Due to the physical side effects associated with tricyclics, safety is a major concern when starting one of these medications, especially in the elderly or when on a high dose. Falls are a common safety concern due to disorientation or confusion. Tricyclics may also cause elevated or irregular heartbeat, as well as an increased risk of seizure in those who are prone to seizures. Do not drink alcohol while taking a tricyclic antidepressant, as this can worsen the side effects of the medication.
Overdose with tricyclic antidepressants can be dangerous and even lethal in some cases. All medications, including over-the-counter medications and supplements, should be reviewed with your physician before starting an antidepressant. Tricyclics should be avoided in patients with a history of suicidal thoughts or attempts. As with SSRIs, there is also a rare but serious concern for increased suicidal thoughts or behaviors, and should be closely monitored in adolescents and young adults under the age of 25.
If you are experiencing thoughts of self-harm or suicide, contact your healthcare provider immediately or go to the emergency department. The suicide hotline number is 988, and this service is available 24/7.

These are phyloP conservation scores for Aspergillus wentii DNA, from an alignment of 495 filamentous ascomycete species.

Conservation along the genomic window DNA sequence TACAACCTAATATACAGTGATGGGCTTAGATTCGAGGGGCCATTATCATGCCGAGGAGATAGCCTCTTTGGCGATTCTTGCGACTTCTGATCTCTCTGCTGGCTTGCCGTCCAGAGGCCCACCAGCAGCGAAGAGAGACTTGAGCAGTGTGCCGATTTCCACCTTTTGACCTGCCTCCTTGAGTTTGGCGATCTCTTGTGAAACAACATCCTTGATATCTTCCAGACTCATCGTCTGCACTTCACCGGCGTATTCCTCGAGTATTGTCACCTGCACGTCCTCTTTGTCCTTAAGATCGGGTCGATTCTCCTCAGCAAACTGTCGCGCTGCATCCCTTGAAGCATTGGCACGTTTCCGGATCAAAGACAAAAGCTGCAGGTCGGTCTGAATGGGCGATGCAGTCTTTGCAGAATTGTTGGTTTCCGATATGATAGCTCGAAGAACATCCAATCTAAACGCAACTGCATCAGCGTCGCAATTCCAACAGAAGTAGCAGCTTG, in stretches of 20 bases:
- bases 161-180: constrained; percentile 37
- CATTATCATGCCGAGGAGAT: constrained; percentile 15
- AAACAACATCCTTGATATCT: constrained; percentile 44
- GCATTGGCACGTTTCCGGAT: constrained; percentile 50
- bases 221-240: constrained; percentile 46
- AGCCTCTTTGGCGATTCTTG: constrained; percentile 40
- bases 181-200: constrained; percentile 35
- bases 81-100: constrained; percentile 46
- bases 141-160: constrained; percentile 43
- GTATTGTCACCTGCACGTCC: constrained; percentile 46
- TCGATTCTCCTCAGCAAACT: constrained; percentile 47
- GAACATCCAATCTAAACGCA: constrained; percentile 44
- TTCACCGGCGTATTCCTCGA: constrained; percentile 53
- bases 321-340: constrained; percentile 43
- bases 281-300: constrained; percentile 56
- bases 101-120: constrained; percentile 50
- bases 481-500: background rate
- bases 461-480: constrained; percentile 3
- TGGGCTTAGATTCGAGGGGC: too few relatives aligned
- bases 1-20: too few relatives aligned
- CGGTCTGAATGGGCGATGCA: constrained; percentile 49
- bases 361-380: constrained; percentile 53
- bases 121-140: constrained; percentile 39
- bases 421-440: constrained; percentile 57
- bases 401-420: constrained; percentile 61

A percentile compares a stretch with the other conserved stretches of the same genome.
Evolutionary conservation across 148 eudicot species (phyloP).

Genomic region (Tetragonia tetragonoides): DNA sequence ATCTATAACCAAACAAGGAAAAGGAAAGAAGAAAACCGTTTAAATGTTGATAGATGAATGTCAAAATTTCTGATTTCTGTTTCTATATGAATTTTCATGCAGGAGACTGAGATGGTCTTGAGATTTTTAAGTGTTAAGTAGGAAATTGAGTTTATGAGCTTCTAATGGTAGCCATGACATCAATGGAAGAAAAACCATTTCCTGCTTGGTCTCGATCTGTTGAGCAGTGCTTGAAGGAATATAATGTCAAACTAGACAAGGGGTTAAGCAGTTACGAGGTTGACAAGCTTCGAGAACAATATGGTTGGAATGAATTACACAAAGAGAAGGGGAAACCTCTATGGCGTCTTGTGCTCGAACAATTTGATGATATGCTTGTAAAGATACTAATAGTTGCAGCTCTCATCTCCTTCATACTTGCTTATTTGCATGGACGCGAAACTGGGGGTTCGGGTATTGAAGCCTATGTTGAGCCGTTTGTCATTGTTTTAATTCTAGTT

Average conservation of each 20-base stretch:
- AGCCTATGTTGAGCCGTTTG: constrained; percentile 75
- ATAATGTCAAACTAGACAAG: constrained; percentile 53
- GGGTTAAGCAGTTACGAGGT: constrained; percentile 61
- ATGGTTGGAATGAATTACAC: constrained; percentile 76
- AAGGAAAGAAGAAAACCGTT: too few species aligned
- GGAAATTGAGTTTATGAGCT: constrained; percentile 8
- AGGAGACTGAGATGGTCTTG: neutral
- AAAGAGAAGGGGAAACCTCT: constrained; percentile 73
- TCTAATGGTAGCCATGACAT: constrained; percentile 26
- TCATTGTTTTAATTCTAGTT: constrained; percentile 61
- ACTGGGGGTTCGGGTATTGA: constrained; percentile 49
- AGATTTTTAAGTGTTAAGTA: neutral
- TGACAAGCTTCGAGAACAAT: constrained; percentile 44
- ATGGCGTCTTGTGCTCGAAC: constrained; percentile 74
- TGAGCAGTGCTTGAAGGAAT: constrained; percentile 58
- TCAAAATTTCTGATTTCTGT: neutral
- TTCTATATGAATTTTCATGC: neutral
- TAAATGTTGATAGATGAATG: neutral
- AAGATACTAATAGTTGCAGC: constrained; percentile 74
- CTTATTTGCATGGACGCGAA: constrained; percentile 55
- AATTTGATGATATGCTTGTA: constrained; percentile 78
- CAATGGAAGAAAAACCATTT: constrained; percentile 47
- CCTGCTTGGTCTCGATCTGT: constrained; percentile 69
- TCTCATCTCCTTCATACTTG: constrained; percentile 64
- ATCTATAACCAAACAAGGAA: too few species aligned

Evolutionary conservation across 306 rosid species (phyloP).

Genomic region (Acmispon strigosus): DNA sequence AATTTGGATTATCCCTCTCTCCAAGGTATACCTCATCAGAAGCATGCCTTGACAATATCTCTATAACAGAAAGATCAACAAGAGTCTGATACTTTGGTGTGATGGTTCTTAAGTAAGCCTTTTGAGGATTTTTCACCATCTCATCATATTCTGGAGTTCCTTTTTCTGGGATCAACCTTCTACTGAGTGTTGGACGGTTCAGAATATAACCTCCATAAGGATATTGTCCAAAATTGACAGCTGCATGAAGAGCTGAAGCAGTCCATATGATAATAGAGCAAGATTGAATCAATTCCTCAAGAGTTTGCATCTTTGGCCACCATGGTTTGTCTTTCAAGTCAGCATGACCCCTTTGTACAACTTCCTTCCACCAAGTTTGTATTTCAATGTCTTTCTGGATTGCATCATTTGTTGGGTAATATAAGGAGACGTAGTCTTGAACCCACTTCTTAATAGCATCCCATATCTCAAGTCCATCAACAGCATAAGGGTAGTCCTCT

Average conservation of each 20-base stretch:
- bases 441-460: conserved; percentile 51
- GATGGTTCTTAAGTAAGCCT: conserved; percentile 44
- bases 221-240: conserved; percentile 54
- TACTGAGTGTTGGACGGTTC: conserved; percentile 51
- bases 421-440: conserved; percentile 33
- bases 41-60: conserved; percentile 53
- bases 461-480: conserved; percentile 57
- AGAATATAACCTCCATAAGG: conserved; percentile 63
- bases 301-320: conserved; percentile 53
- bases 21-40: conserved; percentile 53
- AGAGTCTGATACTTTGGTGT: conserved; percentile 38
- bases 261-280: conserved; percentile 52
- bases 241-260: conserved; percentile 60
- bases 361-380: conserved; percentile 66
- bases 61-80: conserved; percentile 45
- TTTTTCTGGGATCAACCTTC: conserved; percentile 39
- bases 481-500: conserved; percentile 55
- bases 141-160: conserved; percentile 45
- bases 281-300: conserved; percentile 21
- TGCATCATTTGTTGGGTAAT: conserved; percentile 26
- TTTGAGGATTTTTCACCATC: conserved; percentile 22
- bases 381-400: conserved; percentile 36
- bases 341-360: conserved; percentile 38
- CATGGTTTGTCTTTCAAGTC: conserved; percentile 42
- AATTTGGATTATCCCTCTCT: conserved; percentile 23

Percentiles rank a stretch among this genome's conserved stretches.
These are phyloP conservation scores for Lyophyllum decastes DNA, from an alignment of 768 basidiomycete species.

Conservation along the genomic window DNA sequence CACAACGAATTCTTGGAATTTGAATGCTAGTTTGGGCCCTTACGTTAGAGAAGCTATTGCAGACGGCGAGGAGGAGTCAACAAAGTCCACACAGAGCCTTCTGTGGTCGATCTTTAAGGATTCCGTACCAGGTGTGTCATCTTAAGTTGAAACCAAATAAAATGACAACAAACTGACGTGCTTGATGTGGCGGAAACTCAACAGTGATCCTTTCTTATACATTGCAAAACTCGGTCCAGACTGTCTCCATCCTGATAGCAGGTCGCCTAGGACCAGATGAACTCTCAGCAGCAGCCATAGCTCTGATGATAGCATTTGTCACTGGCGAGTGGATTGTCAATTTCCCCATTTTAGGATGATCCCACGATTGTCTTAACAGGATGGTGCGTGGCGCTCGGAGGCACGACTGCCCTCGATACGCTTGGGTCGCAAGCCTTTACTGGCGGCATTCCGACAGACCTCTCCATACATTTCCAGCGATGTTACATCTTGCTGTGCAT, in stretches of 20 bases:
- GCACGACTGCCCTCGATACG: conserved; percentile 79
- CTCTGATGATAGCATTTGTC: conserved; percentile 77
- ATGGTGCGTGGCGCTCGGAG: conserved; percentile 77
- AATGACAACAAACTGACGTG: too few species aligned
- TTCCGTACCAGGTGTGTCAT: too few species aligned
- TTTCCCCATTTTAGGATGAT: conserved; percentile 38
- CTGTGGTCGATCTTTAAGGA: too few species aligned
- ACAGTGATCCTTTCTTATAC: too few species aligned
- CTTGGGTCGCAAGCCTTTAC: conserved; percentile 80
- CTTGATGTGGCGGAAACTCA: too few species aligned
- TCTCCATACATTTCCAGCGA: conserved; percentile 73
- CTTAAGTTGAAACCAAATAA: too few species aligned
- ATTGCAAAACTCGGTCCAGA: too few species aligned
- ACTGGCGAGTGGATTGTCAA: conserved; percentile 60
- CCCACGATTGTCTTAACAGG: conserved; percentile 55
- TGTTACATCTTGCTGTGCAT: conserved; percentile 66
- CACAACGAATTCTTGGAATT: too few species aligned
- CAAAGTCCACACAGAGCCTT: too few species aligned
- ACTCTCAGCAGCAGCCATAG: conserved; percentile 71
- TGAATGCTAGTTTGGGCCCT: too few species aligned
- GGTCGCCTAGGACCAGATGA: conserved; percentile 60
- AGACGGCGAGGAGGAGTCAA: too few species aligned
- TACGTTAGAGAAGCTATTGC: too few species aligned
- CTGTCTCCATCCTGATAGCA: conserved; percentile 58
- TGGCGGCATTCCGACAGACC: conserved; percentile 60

In addition, all past and current health conditions should be disclosed and discussed with your physician before starting a tricyclic antidepressant. Of note, certain comorbid conditions may impact the safety of using a tricyclic medication, including glaucoma, heart issues, diabetes, enlarged prostate, liver disease, or a seizure disorder.
Serotonin syndrome is a rare but serious condition that occurs when serotonin levels accumulate in the body. Signs and symptoms include anxiety or agitation, fever, increased sweating, tremors, feelings of restlessness, lack of coordination or confusion, and changes in the patient’s blood pressure and heart rate. This is commonly seen in patients who are taking multiple medications that increase serotonin levels in the body simultaneously. It is important to immediately seek medical attention if you begin to experience these symptoms and inform your physician of all the medications you are taking before being started on an antidepressant.